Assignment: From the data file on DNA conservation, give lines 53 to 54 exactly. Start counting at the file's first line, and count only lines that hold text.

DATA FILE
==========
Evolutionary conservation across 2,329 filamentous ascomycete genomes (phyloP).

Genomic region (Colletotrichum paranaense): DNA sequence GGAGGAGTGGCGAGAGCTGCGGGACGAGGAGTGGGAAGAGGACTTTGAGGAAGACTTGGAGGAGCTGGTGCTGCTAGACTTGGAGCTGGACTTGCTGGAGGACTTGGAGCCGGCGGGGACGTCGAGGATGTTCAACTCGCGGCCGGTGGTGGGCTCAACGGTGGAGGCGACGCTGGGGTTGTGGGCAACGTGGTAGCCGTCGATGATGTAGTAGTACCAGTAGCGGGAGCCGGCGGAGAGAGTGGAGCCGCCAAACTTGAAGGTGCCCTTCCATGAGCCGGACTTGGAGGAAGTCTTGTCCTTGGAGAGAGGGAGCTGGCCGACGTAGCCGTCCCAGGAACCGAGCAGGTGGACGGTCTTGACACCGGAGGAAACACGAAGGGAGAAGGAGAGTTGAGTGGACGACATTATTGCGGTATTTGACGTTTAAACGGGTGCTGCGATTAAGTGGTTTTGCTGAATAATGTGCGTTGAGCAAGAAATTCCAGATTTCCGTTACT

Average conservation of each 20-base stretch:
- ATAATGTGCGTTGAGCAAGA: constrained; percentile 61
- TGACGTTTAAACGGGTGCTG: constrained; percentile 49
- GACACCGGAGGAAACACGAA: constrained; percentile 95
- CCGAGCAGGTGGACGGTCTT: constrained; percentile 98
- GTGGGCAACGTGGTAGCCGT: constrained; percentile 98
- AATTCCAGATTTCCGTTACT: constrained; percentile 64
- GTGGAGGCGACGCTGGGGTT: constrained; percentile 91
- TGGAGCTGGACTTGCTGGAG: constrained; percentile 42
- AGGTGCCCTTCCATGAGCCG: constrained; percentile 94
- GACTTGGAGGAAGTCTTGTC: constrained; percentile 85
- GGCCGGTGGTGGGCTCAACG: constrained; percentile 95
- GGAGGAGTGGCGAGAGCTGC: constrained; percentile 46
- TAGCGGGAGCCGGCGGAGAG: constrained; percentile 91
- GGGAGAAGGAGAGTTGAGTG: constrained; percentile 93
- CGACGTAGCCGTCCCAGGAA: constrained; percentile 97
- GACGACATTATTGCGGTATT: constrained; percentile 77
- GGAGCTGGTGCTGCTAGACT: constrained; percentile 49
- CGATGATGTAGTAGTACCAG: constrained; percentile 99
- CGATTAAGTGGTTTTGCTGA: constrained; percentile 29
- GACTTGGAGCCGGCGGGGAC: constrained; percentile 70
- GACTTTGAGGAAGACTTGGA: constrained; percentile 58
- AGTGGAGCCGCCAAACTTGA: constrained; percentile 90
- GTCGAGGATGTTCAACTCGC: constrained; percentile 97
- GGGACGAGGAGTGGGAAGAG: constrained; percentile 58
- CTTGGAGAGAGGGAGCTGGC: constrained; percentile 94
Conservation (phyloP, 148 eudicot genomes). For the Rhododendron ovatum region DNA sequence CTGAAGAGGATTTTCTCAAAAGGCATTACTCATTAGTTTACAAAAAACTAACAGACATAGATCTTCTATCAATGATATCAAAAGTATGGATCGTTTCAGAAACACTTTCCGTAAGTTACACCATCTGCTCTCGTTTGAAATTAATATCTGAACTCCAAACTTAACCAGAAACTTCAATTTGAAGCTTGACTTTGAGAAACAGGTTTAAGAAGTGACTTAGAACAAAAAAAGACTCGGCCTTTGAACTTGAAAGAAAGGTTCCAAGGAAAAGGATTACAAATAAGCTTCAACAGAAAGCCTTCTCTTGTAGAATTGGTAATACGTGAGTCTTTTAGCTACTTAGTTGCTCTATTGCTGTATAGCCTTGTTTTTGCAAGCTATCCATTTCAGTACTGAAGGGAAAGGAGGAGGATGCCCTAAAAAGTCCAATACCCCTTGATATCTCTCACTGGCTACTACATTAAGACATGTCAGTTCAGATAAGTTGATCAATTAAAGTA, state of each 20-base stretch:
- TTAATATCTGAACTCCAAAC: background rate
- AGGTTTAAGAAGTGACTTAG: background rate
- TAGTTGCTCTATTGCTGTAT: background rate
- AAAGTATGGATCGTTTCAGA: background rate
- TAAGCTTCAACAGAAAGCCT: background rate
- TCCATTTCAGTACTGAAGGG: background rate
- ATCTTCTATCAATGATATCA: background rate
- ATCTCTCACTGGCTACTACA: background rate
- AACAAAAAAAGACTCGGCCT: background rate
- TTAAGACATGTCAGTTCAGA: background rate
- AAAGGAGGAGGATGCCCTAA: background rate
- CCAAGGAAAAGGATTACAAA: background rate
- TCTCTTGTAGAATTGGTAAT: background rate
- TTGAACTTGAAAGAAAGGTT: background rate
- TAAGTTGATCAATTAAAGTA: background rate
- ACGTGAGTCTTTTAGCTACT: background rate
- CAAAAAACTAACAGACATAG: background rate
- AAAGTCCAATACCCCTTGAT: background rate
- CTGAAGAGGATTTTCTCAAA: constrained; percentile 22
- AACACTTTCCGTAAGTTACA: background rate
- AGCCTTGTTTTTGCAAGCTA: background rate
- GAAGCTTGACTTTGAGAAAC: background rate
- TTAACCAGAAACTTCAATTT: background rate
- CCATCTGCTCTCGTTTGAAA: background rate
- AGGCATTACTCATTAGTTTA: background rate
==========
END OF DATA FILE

- CCATCTGCTCTCGTTTGAAA: background rate
- AGGCATTACTCATTAGTTTA: background rate